Thursday, May 19, 2011

19 May 1957 “A Flower Arrangement of Pinks and Greens and Britain Drops the Bomb”

lilacarrangement2  I spoke of the color combination of pink and green earlier in the week. This color is very fresh and Spring like. I love Lilac and Viburnum, both of which I am lucky to have in abundance on my property. Such arragements couldn’t be easier, as one walks about in the dewy morning, shears in hand, and simply cuts and clusters in the hand like a wedding bouquet.

I love Viburnum. When they are newly budding, like this, they are a wonderful shade of chartreuse green. This color fades to pure white as Spring reaches summer, just when you want that cool color. READ MORE

lilacarrangement1 I always think such loose arrangements look best. It is a sort of ‘let fall what may’ arrangement philosophy. Cut and go. This was always a popular type of arrangement at my shop, when I used to be a flower shop owner. This color combination was also quite popular for Spring weddings and you can see why.

hosta I lined the outside with variegated hosta leaves. I love the hosta as well and if you have shade and need color, they give much return for little work. Their flowers, though pretty and either white or a pale pink/purple (again we see pink and green in nature), are secondary to their magnificent leaves. They range in shades from pure green, to yellow, white, and even a blue-green and variegated of all these shades.

Having perennial shrubs and trees that flower, as well as perennial flowering plants in the yard allow you to have fresh flowers through Spring and Summer with no cost. Flowers always brighten any room and make you feel ‘special’ and are so easy to do. Just another chance to give your day a lift and make your moments at home more enjoyable. We enjoy such things when we are out or we admire them in magazines and yet they are really quite simple to have at home for next to nothing.

Now, a little about Vibrunum and Lilac.

viburnum Chinese Snowball Viburnum (Viburnum macrocephalum)

Type: Deciduous flowering shrub. (meaning it loses it’s leaves during the yearly cycle)
Outstanding Feature: Chartreuse immature flower heads.
Form: Round.
Growth Rate: Moderate to rapid.
Bloom: Small immature chartreuse flowers are borne in compact heads in early spring and are followed by dense, round, softball sized heads of white flowers.
Size: 12-20’ H x 12-20’ W.
Light: Full sun to part shade; afternoon shade in South.
Soil: Fertile, moist, well-drained.
Fertilizer: Apply all purpose fertilizer in spring.
Hardiness: Zones 6-9.
Care: Prune after flowering if necessary.
Pests and Diseases: Susceptible to viburnum beetle, gray mold (Botrytis), rust, downy mildew, powdery mildew, wood rot, Verticillium wilt, leaf spots, and dieback, aphids, scale insects, weevils, Japanese beetles, mealybugs, and tree hoppers.
Propagation: Greenwood cuttings in spring.

lilac1 The Lilac:
  • The lilac is a decidious tree or shrub.
  • There are approximately 25 species.
  • Both New Hampshire and Idaho have claimed the lilac as their state flower.
  • the most distinctive feature of the flower is that its blossoms grow in panicles—dense clusters of flowers that cling to the branch.
  • The flower’s name indicates the most common color of the flower—a soft shade of purple or violet—the lilac also grows in pink, white, pale yellow, and a bold burgundy.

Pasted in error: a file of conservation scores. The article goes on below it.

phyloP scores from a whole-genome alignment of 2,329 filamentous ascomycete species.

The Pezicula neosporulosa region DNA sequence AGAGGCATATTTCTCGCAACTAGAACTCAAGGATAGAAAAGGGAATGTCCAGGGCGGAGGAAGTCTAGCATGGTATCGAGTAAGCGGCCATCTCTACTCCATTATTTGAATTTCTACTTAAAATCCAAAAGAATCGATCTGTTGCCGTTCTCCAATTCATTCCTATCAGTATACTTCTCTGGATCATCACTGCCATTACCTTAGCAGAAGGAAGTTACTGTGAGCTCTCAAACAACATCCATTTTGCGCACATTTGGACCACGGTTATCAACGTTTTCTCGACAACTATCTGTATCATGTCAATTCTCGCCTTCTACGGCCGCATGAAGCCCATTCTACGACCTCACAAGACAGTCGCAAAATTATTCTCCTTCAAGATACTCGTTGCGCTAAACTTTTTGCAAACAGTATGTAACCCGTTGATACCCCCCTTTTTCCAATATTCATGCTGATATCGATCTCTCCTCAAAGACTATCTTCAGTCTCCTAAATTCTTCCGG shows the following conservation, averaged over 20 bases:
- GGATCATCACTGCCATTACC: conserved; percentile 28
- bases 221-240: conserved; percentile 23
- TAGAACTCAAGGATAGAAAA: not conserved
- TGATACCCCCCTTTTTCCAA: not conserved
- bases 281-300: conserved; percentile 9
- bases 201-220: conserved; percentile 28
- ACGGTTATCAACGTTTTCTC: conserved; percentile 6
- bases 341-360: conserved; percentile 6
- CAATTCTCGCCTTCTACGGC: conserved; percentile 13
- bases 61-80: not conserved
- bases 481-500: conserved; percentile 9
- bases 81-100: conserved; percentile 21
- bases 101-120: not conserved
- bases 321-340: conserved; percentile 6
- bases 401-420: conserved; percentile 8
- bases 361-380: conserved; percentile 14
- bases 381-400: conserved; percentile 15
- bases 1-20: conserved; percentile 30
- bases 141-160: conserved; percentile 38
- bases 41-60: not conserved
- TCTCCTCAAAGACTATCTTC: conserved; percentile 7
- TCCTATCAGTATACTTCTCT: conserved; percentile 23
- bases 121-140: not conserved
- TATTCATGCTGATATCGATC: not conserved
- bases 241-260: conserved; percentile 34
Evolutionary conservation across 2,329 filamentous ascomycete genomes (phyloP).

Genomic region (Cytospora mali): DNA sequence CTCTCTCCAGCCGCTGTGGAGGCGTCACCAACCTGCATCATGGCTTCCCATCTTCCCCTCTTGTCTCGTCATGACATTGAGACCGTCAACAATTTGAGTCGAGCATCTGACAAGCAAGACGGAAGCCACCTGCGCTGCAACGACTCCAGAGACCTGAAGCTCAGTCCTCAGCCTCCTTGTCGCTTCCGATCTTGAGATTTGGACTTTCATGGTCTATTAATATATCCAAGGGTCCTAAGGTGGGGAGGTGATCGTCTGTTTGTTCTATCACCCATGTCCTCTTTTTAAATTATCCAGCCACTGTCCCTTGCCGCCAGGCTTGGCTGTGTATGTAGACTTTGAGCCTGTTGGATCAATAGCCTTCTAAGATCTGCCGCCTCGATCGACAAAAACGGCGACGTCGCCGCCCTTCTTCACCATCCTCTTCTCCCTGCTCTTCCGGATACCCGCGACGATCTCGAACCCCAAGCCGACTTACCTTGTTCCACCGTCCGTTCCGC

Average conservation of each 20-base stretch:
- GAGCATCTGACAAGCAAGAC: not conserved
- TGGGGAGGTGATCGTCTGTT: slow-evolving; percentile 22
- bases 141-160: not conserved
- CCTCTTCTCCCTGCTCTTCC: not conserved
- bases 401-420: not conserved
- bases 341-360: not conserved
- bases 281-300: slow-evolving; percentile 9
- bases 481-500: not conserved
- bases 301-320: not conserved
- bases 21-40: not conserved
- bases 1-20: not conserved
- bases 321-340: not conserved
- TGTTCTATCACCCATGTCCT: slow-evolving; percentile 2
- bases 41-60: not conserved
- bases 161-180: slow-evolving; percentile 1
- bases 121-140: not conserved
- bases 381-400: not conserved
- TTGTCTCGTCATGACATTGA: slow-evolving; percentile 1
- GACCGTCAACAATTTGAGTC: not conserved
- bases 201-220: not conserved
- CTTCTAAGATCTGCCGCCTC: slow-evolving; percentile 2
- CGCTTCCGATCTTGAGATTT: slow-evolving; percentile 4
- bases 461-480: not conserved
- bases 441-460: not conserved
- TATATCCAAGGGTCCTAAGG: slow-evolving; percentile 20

• In Mediterranean countries such as Greece, Cyprus, and Lebanon, the lilac is closely tied to Easter and is used as part of religious observances there.
  • According to the language of flowers, the lilac is often given as an expression of new love or young love.
  • Purple lilacs communicates the first emotion of love.
  • White lilacs signal youthful innocence for honoring a chaste romance. 
britishbombOperation Grapple was performed by Britain on the 15th of this month in 1957. It was dropped at Malden Island in the Pacific. It failed to detonate properly, but was still considered a success and had announced to the world they were now contenders in thermonuclear power.
“The first trial was Grapple, also known as Grapple 1. All of these nuclear bombs were dropped and detonated over Malden Island. The first test of this trial was code-named Short Granite. It was a two-staged nuclear weapon that had a predicted yield of about one megaton.
vickersvalientThe bomb was dropped by a Vickers Valiant XD818, piloted by Kenneth Hubbard, over Malden Island on 15 May 1957.
Weighing about 4,545 kg, the bomb exploded with a force of 300 kilotons, a yield far below the prediction. Despite this, Britain hailed the test as a successful thermonuclear explosion and announced to the world it had become a thermonuclear power. While the result was disappointing, the AWRE scientists learned valuable information regarding radiation implosion.”
We are a complex organism, we people. Celebrating and propagating the beauty of nature and assigning lovely traditions to Nature’s bounty. Yet we are also destructive and unpredictable. I hope no matter what our futures hold, we always maintain the importance of one to balance out the other. A vase of flowers hardly stops a war, but perhaps if we can focus on and continue to care about growing things and feeling connected to the natural world, we can balance out our emerging modern technology.

Smell a flower today.

Happy Homemaking.

1 comment:

  1. Be still my heart! This color combination is my very favorite. When I was a little girl I had a sleeveless gingham dress that I wore during the summer months with white sandals and a carried a little white purse. I can remember walking to Sunday Mass feeling oh so lovely in that sweet outfit. Thanks so much for posting this beautiful photo and for reminding me of feeling beautiful myself!


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